In Conversation with: Folk Starlet Billie Marten


Billie Marten started quietly recording songs on YouTube at the age of eight. With no intention to promote herself, she just wanted to make sure her Grandparents, based in France, could hear her voice once in a while. It's funny how these things work out. 

At twelve, her cover of Lucy Rose's Middle of the Bed attracted thousands of views, catapulting her to the fame she never asked for. Now seventeen, she's released two acclaimed EPs, fronted the BBC Introducing stage at Reading, and been nominated for a prestigious BBC Sound of 2016 award. 

Writing about how the little things can be big things, she pens lyrics about how quickly you can lose yourself in a crowd and the torture of getting badly sunburnt. When we meet, she's just finished her prime spot at Citadel's Communion Stage, where she celebrated the tenth anniversary of the label alongside Matt Corby and Lianne La Havas.

It's boiling, and she's giddy from potential heatstroke and the hugeness of it all. "It's new for me", she laughs, "this support from complete strangers. It's so wonderful, but also feels very silly. I can't quite believe it." With her gorgeous debut album Writing of Blues and Yellows hitting shelves on September 23rd, we suspect she'll need to get used to it. 


How are you balancing world domination with your A-levels?

I'll let you know when I get my results in August! The school have been really great, and they've let me do three A-levels instead of four. I'll usually have Monday mornings off, which is ideal as I'm normally coming back from a gig or something. I guess you just have to sit down and do it. Everyone has things juggle in life.

Do you come from a musical family?

Music is probably the thing that binds us all together. My parents and older Brother play instruments, and my Uncle is in a band. We used to play together quite a lot, and from an early age I couldn't wait to join in. 

Do you remember the first CD that you bought?

God, no. It was probably in a car boot or something. 

Do you still get nervous on stage?

Yes. Have you seen my knees?

Do you have any rituals that help get you in the headspace to perform?

I like to read beforehand. It's important to do something normal amidst the chaos.  

How about with writing? Have you always written your own material?

Since I was ten or eleven, yes. I love English Lit, so I used to write tiny poems and little stories and turn them into songs. Sorry, I'm going to have to grab one of those beers and put it on my face. I'm melting!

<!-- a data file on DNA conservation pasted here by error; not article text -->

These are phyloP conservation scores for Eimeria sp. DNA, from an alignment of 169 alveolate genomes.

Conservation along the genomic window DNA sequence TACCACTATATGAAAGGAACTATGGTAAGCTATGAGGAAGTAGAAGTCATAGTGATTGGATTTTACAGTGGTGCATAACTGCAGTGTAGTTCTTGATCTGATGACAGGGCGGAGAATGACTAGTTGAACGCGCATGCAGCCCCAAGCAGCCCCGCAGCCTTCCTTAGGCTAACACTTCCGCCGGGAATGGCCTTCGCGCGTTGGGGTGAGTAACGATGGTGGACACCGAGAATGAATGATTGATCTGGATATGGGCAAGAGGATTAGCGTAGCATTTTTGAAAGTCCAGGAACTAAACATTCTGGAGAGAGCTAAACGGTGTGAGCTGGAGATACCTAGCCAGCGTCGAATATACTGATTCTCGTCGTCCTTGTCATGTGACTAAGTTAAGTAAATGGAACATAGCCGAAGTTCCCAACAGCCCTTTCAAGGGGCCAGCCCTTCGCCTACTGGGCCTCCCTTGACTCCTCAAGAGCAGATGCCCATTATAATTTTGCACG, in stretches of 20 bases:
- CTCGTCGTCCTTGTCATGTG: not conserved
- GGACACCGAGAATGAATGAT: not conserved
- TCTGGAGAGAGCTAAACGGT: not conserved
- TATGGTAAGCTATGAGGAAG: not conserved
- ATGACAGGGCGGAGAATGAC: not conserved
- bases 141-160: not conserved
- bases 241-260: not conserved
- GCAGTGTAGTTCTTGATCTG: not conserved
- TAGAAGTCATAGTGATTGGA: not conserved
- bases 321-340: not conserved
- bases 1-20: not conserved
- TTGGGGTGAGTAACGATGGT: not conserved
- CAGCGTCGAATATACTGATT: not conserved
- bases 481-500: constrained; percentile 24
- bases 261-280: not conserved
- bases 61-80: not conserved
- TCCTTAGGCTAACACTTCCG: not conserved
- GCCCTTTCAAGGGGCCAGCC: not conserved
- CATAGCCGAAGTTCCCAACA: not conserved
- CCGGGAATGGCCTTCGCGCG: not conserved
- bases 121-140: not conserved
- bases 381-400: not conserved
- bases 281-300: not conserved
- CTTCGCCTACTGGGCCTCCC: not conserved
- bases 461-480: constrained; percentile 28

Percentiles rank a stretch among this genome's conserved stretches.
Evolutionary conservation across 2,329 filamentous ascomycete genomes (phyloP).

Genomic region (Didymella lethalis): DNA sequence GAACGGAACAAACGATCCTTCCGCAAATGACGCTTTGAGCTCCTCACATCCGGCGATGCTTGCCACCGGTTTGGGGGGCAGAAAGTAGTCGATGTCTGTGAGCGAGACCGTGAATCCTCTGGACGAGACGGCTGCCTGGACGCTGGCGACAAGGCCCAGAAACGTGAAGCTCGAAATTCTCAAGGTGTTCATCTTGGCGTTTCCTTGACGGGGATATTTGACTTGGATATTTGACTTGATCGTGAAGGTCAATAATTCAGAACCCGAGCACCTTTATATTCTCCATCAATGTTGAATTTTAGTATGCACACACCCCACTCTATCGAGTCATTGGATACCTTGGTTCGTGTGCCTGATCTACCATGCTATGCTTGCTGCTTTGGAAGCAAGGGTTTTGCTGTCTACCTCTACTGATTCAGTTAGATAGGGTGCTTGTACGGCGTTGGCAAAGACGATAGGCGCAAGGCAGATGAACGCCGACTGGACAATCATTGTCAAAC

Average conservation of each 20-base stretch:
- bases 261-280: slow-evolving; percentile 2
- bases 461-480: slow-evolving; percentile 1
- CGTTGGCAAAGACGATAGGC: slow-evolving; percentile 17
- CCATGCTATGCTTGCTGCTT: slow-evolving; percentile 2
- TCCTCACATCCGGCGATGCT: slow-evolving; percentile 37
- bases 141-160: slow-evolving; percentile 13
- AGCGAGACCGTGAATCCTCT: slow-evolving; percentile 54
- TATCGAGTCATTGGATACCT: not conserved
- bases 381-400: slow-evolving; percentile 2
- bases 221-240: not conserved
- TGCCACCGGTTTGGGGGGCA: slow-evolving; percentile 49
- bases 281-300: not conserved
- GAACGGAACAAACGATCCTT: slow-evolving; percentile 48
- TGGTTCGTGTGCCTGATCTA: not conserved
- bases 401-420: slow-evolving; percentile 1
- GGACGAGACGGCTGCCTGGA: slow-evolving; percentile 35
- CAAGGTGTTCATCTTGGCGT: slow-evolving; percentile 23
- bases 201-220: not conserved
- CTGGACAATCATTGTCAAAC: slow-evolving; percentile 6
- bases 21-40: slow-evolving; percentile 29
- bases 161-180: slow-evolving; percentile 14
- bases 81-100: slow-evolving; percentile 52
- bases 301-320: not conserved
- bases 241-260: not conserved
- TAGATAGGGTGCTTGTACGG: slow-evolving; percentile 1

That looks so good.

Take one, seriously!

What time did you wake up this morning?

My alarm went off at 8.15.

What did you have for breakfast?

A bowl of crunchy nut, and a croissant. 

Cats or dogs?


Town or country?

Country. I come from a tiny city (Rippon, in North Yorkshire), with only 10,000 people , so it's basically a town with a token cathedral. I was born in the countryside, though, and am very thankful to have moved back. It's so tranquil and beautiful. I love it. 

Who inspires you?

Nick Drake, Joni Mitchell, Kate Bush. And John Martyn, who is just the God of all things. 

Where do you like to escape to, when things get loud?

Good question. Probably to the rapeseed fields outside my house, although it's the wrong time of year for that at the moment. Or to a little seaside town, because they're the absolute cutest. I've never been, but I'd love to go to Iceland. I want to end up there, hopefully. I'm going to try and befriend Sigur Ros after this. Maybe they can whisk me away. 

All images: Lubna Anani

Pre-order Billie's beautiful album here

Oh Comely at Citadel: Talking Songwriting & Spice Girls with Rukhsana Merrise

Describing a subject as effervescent is up there with the very worst of interview cliches, but Rukhsana Merrise is exactly that. Commanding centre stage at Citadel last Sunday, she belted out choruses with grace and wisdom beyond her years, encouraging the audience to love themselves and stay away from bad people. 

Offstage, she's warm and familiar. She laughs with her hair thrown back, makes jokes at her own expense, and rolls her eyes into the back of her head with comic disdain. As she twirls around dramatically in her satin cape and breaks into an impromtu rendition of Madonna's Vogue, I realise I've found my new favourite singer-songwriter among the grass. 

As her label celebrates its tenth birthday, we sat down to chat about tour snacks, Spice Girls and September Songs: the critically acclaimed EP recorded from her childhood bedroom in four short weeks. 

You have such a wide range of influences. Did you grow up in a musical household?